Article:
Comparison between 18F-FDG and 18F-NaF PET imaging for assessing bone metastases in breast cancer patients: a literature review

Maria Lucia Calcagni, Carmelo Caldarella, Claudio Altini, Corinna Altini, Giuseppe Rubini

Risultato della ricerca: Contributo in rivistaArticolo in rivista

1 Citazioni (Scopus)

Abstract

Purpose: In patient with breast cancer (BC), 18F-FDG PET/CT is widely used for assessing skeletal metastatic involvement. Also 18F-NaF PET imaging is considered an accurate modality for detecting bone metastases. We aimed to review current literature on comparative performances of 18F-FDG and 18F-NaF PET imaging for assessing bone metastases from BC. Methods: A literature search for PET studies published in PubMed/MEDLINE database in the last 10 years (September 2009–September 2019) using both 18F-FDG and 18F-NaF to detect bone involvement in BC patients was conducted, based on the combination of the terms (“PET” OR “positron emission tomography”) AND ((“FDG” OR “fluorodeoxyglucose” AND “fluoride” OR “NaF”)) AND “breast cancer”. Data on clinical and methodological aspects and diagnostic performances between the two tracers were collected and compared. Results: Out of 43 studies initially retrieved, 12 studies (overall 340 patients) were finally considered, 3/12 performing a combined 18F-FDG/18F-NaF (“cocktail”) imaging. Heterogeneity in several aspects has been found among studies. However, 18F-NaF PET demonstrated overall higher sensitivity than 18F-FDG (ranging from 91.7 to 100% and from 41.6 to 75%, respectively), potentially impacting on patients’ management, but with lower specificity due to non-tumor-specific bone uptake (ranging from 46.3 to 76.2% and from 94.3 to 99%, respectively). 18F-FDG only is able to detect early metastases confined to bone marrow. Occurrence of “flare phenomenon” limits the use of 18F-NaF for assessing early treatment response. Cocktail imaging may allow the most comprehensive evaluation of bone involvement, moreover with dosimetry advantages over two single-tracer PET scans, but losing prognostic information carried by 18F-FDG. Conclusion: Both 18F-NaF and 18F-FDG are suitable for assessing skeletal involvement in BC patients. However, inherent different uptake mechanism highlights differences in diagnostic performance between these tracers, reflecting specific bone metastases’ characteristics. Therefore, a complementary use of 18F-NaF and 18F-FDG PET imaging may be considered in clinically selected BC patients, such as those with suspicious bone involvement despite negative 18F-FDG PET imaging, with prevalent CT-sclerotic bone findings or with apparently confined or oligo-metastatic cancer to exclude widespread disease.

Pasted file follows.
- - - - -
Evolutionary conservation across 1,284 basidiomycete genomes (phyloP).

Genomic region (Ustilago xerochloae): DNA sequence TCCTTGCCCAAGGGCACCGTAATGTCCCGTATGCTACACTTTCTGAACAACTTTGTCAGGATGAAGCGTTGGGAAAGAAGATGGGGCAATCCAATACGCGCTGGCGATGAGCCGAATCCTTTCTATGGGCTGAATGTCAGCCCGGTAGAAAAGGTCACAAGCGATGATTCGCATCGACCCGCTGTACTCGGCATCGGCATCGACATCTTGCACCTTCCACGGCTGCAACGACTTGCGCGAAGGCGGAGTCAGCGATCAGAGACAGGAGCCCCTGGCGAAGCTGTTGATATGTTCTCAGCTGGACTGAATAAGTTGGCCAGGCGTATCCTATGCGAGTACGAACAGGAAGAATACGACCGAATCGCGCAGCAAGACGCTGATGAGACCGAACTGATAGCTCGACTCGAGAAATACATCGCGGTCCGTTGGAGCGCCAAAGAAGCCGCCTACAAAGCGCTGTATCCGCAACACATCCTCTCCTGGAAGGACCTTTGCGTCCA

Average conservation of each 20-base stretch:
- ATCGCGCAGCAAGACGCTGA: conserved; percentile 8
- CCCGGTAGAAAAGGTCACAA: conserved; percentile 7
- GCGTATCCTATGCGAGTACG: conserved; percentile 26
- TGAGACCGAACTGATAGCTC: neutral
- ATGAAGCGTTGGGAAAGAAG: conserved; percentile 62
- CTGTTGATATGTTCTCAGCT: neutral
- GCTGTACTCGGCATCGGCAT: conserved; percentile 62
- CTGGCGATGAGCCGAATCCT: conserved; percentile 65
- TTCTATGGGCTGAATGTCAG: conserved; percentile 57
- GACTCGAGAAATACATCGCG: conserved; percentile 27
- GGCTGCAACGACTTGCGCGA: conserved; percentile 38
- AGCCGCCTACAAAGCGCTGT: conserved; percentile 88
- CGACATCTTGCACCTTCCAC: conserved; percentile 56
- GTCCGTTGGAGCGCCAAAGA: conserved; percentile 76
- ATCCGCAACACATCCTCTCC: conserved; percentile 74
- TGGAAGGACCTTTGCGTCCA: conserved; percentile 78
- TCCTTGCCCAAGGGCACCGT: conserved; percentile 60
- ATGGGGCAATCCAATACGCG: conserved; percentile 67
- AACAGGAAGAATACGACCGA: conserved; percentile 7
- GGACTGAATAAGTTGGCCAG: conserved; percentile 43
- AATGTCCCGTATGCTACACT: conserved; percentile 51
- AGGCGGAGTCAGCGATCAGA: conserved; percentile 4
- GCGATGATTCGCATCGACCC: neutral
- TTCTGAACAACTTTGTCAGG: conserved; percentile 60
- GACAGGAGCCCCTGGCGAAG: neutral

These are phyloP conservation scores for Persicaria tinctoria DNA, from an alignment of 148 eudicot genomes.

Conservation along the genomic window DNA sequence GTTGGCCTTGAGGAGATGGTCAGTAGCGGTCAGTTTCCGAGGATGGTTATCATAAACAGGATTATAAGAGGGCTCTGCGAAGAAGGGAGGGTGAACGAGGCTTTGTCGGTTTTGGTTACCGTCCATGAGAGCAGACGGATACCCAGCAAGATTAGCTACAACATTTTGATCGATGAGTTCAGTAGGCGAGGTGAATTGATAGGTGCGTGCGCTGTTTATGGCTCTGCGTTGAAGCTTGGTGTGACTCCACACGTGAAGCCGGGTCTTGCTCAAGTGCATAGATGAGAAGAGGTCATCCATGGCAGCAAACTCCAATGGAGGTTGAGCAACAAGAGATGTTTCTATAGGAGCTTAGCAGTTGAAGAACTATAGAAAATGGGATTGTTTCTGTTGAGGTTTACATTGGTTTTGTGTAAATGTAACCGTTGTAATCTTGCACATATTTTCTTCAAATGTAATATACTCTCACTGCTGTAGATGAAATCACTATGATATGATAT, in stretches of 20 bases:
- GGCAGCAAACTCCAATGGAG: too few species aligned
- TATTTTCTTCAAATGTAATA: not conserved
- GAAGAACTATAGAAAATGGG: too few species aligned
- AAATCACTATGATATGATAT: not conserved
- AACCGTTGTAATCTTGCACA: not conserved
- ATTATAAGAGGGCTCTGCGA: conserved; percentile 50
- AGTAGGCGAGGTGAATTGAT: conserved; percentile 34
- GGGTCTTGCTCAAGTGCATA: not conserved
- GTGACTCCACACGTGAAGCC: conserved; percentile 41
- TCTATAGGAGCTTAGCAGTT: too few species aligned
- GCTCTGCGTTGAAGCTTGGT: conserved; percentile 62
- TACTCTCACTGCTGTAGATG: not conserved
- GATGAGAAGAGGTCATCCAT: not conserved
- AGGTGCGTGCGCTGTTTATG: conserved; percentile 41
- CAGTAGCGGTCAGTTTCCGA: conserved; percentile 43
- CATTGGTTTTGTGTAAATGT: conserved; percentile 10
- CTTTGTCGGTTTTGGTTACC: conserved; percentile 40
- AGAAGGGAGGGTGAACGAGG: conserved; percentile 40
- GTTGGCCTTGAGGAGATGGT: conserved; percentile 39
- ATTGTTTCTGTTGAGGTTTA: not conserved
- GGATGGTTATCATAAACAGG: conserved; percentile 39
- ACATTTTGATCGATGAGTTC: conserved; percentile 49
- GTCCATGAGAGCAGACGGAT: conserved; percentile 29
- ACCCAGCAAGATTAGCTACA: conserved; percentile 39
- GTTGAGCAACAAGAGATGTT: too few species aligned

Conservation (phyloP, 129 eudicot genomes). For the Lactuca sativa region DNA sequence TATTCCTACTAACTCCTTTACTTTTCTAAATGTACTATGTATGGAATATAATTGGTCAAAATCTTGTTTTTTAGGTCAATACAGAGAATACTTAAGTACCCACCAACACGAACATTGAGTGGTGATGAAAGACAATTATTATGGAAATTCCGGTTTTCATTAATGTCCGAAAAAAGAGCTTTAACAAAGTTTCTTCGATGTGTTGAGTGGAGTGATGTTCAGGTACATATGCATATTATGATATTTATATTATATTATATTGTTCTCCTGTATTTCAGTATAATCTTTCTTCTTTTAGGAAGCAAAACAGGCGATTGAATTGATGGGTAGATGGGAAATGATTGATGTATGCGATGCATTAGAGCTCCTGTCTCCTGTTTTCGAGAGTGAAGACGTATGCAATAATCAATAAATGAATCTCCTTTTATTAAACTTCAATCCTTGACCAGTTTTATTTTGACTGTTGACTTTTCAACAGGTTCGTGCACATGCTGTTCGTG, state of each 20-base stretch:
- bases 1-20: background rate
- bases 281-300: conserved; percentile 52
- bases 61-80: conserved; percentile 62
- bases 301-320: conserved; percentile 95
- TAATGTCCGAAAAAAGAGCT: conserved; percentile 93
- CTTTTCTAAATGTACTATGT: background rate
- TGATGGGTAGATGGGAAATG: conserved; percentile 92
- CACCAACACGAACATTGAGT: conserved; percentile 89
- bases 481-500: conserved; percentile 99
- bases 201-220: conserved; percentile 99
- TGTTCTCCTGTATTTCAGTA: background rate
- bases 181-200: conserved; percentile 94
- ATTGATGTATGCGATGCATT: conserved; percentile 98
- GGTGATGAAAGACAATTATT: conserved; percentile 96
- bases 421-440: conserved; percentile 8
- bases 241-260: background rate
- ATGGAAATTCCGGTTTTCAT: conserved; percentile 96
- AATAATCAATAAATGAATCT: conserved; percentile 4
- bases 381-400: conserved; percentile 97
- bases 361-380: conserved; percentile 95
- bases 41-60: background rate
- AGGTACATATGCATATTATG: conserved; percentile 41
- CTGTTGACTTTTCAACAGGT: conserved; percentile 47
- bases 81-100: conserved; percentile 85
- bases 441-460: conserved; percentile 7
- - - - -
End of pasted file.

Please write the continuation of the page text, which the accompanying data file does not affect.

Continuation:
Lingua originaleEnglish
pagine (da-a)65-78
Numero di pagine14
RivistaClinical and Translational Imaging
Volume8
DOI
Stato di pubblicazionePubblicato - 2020

Keywords

  • 18F-FDG
  • 18F-NaF
  • Bone metastasis
  • Breast cancer
  • Fluoride
  • PET

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